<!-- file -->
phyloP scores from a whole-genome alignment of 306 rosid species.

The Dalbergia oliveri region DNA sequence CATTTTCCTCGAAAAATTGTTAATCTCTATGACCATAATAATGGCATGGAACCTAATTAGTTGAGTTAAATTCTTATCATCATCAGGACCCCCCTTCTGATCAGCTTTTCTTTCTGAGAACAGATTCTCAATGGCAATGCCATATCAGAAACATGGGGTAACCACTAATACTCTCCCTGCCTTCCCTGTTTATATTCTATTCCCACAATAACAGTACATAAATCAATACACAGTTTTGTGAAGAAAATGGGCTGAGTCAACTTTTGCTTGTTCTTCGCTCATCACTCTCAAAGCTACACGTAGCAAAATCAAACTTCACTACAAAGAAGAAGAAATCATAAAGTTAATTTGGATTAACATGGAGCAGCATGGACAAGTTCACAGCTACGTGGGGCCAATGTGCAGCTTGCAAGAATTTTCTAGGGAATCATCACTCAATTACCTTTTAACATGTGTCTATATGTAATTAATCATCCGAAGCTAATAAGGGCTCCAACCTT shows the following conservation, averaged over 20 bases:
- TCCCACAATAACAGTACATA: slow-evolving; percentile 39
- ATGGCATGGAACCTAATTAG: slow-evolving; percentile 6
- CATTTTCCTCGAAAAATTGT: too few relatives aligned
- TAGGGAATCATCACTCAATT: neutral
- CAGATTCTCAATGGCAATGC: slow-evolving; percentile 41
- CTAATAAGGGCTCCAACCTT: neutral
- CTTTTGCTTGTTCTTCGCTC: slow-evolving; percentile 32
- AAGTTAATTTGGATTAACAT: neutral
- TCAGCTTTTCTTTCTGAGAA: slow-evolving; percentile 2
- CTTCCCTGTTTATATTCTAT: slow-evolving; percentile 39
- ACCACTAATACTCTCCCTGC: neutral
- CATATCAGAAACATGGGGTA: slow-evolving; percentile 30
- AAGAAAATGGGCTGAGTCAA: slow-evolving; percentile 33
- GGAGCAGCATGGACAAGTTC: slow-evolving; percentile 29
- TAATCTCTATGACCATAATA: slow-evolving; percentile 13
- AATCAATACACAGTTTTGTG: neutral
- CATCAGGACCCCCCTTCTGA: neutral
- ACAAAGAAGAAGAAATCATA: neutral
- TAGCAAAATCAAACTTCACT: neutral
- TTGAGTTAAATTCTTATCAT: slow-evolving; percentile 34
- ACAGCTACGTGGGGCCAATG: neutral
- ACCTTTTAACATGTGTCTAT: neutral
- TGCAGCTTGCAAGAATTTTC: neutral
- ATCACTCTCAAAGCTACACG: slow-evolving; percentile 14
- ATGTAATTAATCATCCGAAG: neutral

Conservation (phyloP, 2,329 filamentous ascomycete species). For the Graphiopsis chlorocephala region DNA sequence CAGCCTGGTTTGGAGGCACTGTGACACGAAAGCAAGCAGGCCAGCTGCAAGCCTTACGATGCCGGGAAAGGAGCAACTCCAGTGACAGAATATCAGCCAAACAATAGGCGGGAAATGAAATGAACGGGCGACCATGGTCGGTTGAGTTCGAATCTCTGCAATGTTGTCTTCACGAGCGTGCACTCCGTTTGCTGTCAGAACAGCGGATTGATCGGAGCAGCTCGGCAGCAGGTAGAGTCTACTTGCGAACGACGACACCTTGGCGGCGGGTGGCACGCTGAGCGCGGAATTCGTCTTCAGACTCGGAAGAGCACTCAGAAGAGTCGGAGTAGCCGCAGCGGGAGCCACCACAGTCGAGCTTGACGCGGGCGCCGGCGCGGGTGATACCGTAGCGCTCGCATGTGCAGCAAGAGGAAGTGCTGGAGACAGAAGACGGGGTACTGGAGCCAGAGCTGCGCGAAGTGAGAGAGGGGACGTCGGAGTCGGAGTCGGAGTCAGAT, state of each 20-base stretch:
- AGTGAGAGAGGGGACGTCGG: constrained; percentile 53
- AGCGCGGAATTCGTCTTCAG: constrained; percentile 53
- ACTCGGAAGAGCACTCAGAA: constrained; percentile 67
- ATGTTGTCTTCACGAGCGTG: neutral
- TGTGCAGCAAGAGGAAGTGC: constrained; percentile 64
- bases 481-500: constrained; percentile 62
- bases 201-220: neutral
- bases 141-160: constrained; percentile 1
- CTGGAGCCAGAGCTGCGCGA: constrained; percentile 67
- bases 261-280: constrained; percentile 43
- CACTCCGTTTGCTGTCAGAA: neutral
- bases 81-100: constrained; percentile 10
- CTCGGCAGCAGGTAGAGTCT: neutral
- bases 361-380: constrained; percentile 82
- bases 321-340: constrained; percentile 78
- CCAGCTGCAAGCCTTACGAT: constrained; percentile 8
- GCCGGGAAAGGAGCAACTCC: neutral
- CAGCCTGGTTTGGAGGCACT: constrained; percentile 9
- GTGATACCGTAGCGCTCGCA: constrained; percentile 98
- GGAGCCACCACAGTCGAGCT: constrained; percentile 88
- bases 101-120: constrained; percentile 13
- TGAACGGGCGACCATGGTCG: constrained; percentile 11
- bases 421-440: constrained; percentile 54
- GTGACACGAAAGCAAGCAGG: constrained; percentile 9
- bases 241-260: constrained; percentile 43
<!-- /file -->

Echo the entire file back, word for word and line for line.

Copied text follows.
phyloP scores from a whole-genome alignment of 306 rosid species.

The Dalbergia oliveri region DNA sequence CATTTTCCTCGAAAAATTGTTAATCTCTATGACCATAATAATGGCATGGAACCTAATTAGTTGAGTTAAATTCTTATCATCATCAGGACCCCCCTTCTGATCAGCTTTTCTTTCTGAGAACAGATTCTCAATGGCAATGCCATATCAGAAACATGGGGTAACCACTAATACTCTCCCTGCCTTCCCTGTTTATATTCTATTCCCACAATAACAGTACATAAATCAATACACAGTTTTGTGAAGAAAATGGGCTGAGTCAACTTTTGCTTGTTCTTCGCTCATCACTCTCAAAGCTACACGTAGCAAAATCAAACTTCACTACAAAGAAGAAGAAATCATAAAGTTAATTTGGATTAACATGGAGCAGCATGGACAAGTTCACAGCTACGTGGGGCCAATGTGCAGCTTGCAAGAATTTTCTAGGGAATCATCACTCAATTACCTTTTAACATGTGTCTATATGTAATTAATCATCCGAAGCTAATAAGGGCTCCAACCTT shows the following conservation, averaged over 20 bases:
- TCCCACAATAACAGTACATA: slow-evolving; percentile 39
- ATGGCATGGAACCTAATTAG: slow-evolving; percentile 6
- CATTTTCCTCGAAAAATTGT: too few relatives aligned
- TAGGGAATCATCACTCAATT: neutral
- CAGATTCTCAATGGCAATGC: slow-evolving; percentile 41
- CTAATAAGGGCTCCAACCTT: neutral
- CTTTTGCTTGTTCTTCGCTC: slow-evolving; percentile 32
- AAGTTAATTTGGATTAACAT: neutral
- TCAGCTTTTCTTTCTGAGAA: slow-evolving; percentile 2
- CTTCCCTGTTTATATTCTAT: slow-evolving; percentile 39
- ACCACTAATACTCTCCCTGC: neutral
- CATATCAGAAACATGGGGTA: slow-evolving; percentile 30
- AAGAAAATGGGCTGAGTCAA: slow-evolving; percentile 33
- GGAGCAGCATGGACAAGTTC: slow-evolving; percentile 29
- TAATCTCTATGACCATAATA: slow-evolving; percentile 13
- AATCAATACACAGTTTTGTG: neutral
- CATCAGGACCCCCCTTCTGA: neutral
- ACAAAGAAGAAGAAATCATA: neutral
- TAGCAAAATCAAACTTCACT: neutral
- TTGAGTTAAATTCTTATCAT: slow-evolving; percentile 34
- ACAGCTACGTGGGGCCAATG: neutral
- ACCTTTTAACATGTGTCTAT: neutral
- TGCAGCTTGCAAGAATTTTC: neutral
- ATCACTCTCAAAGCTACACG: slow-evolving; percentile 14
- ATGTAATTAATCATCCGAAG: neutral

Conservation (phyloP, 2,329 filamentous ascomycete species). For the Graphiopsis chlorocephala region DNA sequence CAGCCTGGTTTGGAGGCACTGTGACACGAAAGCAAGCAGGCCAGCTGCAAGCCTTACGATGCCGGGAAAGGAGCAACTCCAGTGACAGAATATCAGCCAAACAATAGGCGGGAAATGAAATGAACGGGCGACCATGGTCGGTTGAGTTCGAATCTCTGCAATGTTGTCTTCACGAGCGTGCACTCCGTTTGCTGTCAGAACAGCGGATTGATCGGAGCAGCTCGGCAGCAGGTAGAGTCTACTTGCGAACGACGACACCTTGGCGGCGGGTGGCACGCTGAGCGCGGAATTCGTCTTCAGACTCGGAAGAGCACTCAGAAGAGTCGGAGTAGCCGCAGCGGGAGCCACCACAGTCGAGCTTGACGCGGGCGCCGGCGCGGGTGATACCGTAGCGCTCGCATGTGCAGCAAGAGGAAGTGCTGGAGACAGAAGACGGGGTACTGGAGCCAGAGCTGCGCGAAGTGAGAGAGGGGACGTCGGAGTCGGAGTCGGAGTCAGAT, state of each 20-base stretch:
- AGTGAGAGAGGGGACGTCGG: constrained; percentile 53
- AGCGCGGAATTCGTCTTCAG: constrained; percentile 53
- ACTCGGAAGAGCACTCAGAA: constrained; percentile 67
- ATGTTGTCTTCACGAGCGTG: neutral
- TGTGCAGCAAGAGGAAGTGC: constrained; percentile 64
- bases 481-500: constrained; percentile 62
- bases 201-220: neutral
- bases 141-160: constrained; percentile 1
- CTGGAGCCAGAGCTGCGCGA: constrained; percentile 67
- bases 261-280: constrained; percentile 43
- CACTCCGTTTGCTGTCAGAA: neutral
- bases 81-100: constrained; percentile 10
- CTCGGCAGCAGGTAGAGTCT: neutral
- bases 361-380: constrained; percentile 82
- bases 321-340: constrained; percentile 78
- CCAGCTGCAAGCCTTACGAT: constrained; percentile 8
- GCCGGGAAAGGAGCAACTCC: neutral
- CAGCCTGGTTTGGAGGCACT: constrained; percentile 9
- GTGATACCGTAGCGCTCGCA: constrained; percentile 98
- GGAGCCACCACAGTCGAGCT: constrained; percentile 88
- bases 101-120: constrained; percentile 13
- TGAACGGGCGACCATGGTCG: constrained; percentile 11
- bases 421-440: constrained; percentile 54
- GTGACACGAAAGCAAGCAGG: constrained; percentile 9
- bases 241-260: constrained; percentile 43